Colonel Joseph Ballinger Chiles was born on July 16, 1810 in Clark County, Kentucky to Henry Chiles and Sarah Ballinger and was the grandson of Revolutionary War Captains John Chiles and Richard Ballinger, both of Virginia. Joseph also descends from Walter Chiles of Jamestown, Virginia who arrived in America in 1637. Mary Chiles, Joseph's daughter from his first marriage, was wed to business partner Jerome C. Davis, for whom Davis is named.

Around 1830, Joseph B. Chiles moved with his family to Jackson County, Missouri; by August 1, 1830, he was married to Mary Ann Stevenson in Clark County, Kentucky. During their marriage, they raised four children: James "Joe-Jim" Ramsay Chiles, Frances Chiles, Elizabeth "Lizzie" Chiles and Mary Chiles, who was to later marry Jerome C. Davis. During this period, Joseph fought in the Florida Indian Wars, returning to Jackson County when they ended and serving as Justice of the Peace sometime after February 6, 1832 in Jackson County, Missouri.

A widower by 1841, Joseph left his children in the care of his brother and sister-in-law, Joel Franklin Chiles and Azubah Skinner Chiles, and emigrated to California with the Bidwell-Bartleson party, the first wagon train to make it into Nevada.  Shorty after entering present day Nevada near Pilot Peak, the emigrants would abandoned their wagons in Goshute Valley then continuing on into California where they crossed the Sierra Nevada. Chiles returned east and would led the first of seven parties back to California in 1843. By 1844, Joseph had attained dual citizenship with the United States and Mexico before operating a grist mill, raising livestock, and making wheat whiskey in the Napa Valley. Around 1849 he and Jerome C. Davis began operating a profitable ferry across the Sacramento River.

In 1850 Colonel Chiles paid $10,000 for 4,327 acres of the Rancho Laguna de Santos Calle Mexican Land Grant, and two years later built a two-story family home close to where the Mace Ranch House now stands. In 1854 Joseph Chiles transferred the western part of the Chiles ranch to Jerome C. Davis, now his son-in-law, and the eastern part to his other son-in-law Gabriel Brown (see Isaac Skinner Chiles). Davis now largely covers the original Jerome C. Davis farm, west of what is now Pole Line Road.

Eventually Joseph Chiles was married to Margaret Jane Garnhart on December 25, 1855 in the Joel Franklin Chiles home, Jackson County, Missouri; he brought his new bride and children to Chiles Valley (within Napa Valley), California. Children from this new marriage included William Garnhart Chiles, Amelia Jane Chiles, Susan Anna Chiles, Dixie Virginia Chiles, Joseph Ballinger Chiles Jr. and Henry Lee Chiles.

Three of Joseph's homes still stand: two are in the Napa Valley and one in Chiles Valley. Through the years, many Chiles nephews joined their uncle in California, and the mill stone which Joseph brought over the Sierra Nevadas and placed in his mill in Chiles Valley is on display outside the State Capitol in Sacramento; this flouring mill landed him seven Spanish leagues (a Spanish league being a bit over 2.6 miles) from the Mexican government, as land was cheap and the government hoped such gifts would be repaid in loyalty should America invade.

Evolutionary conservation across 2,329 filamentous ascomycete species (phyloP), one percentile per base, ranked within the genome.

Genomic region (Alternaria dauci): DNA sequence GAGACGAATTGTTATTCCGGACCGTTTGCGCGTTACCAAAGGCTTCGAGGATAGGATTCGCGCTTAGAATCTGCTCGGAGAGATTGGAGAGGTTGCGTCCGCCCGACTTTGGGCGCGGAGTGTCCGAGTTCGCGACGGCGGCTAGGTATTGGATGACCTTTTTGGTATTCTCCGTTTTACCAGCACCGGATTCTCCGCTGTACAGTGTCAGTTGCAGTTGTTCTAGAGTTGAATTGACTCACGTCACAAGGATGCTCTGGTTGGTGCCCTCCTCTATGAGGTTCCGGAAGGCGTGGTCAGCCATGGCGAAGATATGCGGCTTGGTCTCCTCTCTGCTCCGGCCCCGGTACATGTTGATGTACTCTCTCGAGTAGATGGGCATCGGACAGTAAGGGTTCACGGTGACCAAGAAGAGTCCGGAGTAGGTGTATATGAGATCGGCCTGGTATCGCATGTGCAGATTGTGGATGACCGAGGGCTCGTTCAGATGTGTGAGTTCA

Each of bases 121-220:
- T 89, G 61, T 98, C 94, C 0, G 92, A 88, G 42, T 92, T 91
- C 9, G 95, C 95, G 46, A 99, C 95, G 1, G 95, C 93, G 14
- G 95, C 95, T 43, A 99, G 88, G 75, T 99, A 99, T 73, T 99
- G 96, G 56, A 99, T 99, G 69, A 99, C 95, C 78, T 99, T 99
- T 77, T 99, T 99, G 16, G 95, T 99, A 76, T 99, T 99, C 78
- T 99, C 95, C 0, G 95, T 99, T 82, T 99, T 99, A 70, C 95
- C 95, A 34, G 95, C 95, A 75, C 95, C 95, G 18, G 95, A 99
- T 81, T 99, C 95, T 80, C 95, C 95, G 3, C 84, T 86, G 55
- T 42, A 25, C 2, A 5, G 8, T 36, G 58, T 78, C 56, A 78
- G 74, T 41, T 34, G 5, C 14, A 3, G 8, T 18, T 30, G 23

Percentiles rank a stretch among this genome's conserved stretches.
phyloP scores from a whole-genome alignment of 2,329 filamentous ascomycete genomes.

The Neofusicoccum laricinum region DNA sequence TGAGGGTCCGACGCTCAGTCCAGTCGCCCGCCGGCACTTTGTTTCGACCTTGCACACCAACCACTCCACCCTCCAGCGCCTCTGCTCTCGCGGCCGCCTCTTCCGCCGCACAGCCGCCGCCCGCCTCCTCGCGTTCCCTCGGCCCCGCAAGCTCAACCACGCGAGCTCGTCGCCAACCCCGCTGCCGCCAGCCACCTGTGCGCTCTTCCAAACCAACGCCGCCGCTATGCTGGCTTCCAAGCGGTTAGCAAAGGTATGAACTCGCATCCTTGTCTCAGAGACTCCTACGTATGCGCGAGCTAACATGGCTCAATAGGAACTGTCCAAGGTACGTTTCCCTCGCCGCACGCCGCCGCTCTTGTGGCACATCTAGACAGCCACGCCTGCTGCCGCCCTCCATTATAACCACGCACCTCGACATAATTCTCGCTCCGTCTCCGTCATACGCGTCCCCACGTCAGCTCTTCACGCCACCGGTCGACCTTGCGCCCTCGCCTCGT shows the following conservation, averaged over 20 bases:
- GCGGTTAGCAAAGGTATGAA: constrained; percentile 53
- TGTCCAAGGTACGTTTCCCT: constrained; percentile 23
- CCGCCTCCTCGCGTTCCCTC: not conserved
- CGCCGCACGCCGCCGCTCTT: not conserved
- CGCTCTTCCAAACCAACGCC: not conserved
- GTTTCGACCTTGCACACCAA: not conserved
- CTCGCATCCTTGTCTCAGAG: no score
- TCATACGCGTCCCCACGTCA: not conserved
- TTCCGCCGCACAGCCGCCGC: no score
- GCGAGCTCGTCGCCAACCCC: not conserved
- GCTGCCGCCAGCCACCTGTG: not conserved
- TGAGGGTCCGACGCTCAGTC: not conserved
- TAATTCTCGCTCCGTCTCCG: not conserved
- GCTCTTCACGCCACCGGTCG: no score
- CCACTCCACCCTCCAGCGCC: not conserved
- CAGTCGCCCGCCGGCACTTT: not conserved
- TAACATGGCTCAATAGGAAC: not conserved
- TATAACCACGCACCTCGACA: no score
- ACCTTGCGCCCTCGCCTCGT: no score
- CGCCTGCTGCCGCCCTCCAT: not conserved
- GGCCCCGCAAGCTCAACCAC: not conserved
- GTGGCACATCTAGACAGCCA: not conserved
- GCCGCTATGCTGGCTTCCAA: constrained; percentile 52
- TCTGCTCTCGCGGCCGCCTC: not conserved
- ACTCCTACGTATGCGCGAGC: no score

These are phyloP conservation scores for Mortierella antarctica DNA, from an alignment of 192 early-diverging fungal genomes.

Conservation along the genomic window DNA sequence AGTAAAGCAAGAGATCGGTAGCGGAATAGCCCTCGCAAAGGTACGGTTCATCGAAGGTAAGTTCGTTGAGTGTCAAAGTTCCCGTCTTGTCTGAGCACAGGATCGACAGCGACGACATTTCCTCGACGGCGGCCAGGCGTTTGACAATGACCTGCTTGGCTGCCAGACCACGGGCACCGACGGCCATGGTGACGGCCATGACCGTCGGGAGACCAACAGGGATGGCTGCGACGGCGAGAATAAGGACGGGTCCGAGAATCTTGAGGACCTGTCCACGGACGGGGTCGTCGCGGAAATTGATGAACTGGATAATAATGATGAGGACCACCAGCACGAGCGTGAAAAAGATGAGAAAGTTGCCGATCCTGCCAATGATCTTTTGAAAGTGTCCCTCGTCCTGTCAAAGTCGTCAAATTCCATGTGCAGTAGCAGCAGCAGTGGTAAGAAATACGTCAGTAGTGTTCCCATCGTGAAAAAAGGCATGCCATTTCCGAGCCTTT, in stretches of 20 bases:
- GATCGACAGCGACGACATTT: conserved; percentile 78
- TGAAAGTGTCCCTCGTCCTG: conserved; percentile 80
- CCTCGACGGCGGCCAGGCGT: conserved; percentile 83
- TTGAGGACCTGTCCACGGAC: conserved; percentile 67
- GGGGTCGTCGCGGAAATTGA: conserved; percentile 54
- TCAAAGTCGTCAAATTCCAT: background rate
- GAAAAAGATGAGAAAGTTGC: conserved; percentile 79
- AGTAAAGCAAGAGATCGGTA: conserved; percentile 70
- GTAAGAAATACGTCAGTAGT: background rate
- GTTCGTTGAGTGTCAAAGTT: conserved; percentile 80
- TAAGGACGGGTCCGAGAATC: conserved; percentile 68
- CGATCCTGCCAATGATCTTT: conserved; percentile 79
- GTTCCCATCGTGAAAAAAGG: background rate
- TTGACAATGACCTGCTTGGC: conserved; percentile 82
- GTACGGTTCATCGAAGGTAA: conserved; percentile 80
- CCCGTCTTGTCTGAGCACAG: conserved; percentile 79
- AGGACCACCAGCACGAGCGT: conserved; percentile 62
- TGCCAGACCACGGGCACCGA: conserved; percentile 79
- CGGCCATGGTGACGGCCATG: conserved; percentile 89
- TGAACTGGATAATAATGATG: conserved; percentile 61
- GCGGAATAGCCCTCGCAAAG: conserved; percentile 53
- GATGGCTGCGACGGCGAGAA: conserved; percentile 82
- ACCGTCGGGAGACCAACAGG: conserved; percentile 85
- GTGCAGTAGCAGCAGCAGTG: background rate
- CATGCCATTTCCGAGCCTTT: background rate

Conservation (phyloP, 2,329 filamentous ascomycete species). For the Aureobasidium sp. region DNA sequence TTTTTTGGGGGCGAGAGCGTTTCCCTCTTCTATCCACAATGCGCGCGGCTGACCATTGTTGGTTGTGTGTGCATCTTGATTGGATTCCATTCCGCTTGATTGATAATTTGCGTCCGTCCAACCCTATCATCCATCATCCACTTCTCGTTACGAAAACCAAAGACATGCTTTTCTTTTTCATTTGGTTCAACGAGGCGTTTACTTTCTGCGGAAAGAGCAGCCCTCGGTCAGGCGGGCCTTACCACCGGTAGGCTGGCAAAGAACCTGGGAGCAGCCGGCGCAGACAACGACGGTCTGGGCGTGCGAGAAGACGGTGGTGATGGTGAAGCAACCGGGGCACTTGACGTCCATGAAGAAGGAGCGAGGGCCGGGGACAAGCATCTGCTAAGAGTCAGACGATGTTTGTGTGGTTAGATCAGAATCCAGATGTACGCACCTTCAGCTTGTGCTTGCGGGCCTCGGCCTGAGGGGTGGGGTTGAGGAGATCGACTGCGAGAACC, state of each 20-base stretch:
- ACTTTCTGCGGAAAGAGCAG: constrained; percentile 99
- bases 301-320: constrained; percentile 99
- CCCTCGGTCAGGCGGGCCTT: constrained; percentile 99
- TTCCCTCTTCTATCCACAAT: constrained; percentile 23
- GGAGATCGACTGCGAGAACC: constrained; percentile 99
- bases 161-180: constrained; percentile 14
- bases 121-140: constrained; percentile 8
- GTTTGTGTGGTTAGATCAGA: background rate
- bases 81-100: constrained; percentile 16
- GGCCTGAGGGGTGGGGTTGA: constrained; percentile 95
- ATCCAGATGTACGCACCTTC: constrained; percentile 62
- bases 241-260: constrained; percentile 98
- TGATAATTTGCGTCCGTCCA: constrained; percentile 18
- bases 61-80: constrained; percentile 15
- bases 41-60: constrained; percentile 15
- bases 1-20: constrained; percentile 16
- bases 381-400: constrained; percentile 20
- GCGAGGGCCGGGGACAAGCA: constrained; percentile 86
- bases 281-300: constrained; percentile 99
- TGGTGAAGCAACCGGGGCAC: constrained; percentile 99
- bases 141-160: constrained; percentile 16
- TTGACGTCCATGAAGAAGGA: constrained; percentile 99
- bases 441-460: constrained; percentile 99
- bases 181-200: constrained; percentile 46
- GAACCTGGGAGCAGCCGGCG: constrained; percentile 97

Among Joseph B. Chiles' accomplishments are establishing the trail from Fort Boise to California by way of the Malheur, Pit, and Sacramento Rivers in 1843 — during this trek Chiles met Capt. Joe Walker near Fort Hall and hired him to guide the wagons to California. Walker agreed and led the wagons with the women and children as far as Owens Lake where the wagons were abandon.  Walker had the mill equipment from the wagons buried and it was not found until the gold rush in 1860 a little south of the lake. Joseph Chiles had already obtained a Napa Valley land grant (Rancho Catacula) along the Arroyo de Napa, which was later renamed Chiles Creek; there, his neighbor was Sonoma's Mariano Guadalupe Vallejo, who gave him the Napa site for a grist mill. By 1848 Chiles led one of the first wagon trains to cross Carson Pass. Another accomplishment was pioneering the "Forty-Mile Desert" cut-off from Humboldt Sink to the Carson River — a popular route with gold seekers in 1849. Chiles was also a great friend of John Charles Fremont — he sent supplies to the Bear Flag rebels, led by Fremont in 1846, and escorted Fremont's children to California on his 1848 trek. Chiles testified for Fremont at his court martial in Washington on charges of insubordination following the Mexican War.

Colonel Joseph Ballinger Chiles, Sr. died on June 25, 1885 in the Napa Valley. He is buried in Saint Helena Cemetery and was remembered as a "delightful" fiddle player by his contemporaries.

More Joseph B. Chiles History

  • Walter Chiles of Jamestown by Joanne Chiles Eakin
  • California Trail Blazer by Helen S. Griffen was commissioned by Mrs. Dixie Bell Rea, Joseph Chiles' granddaughter, and gives his story
  • California Trail by George Stewart.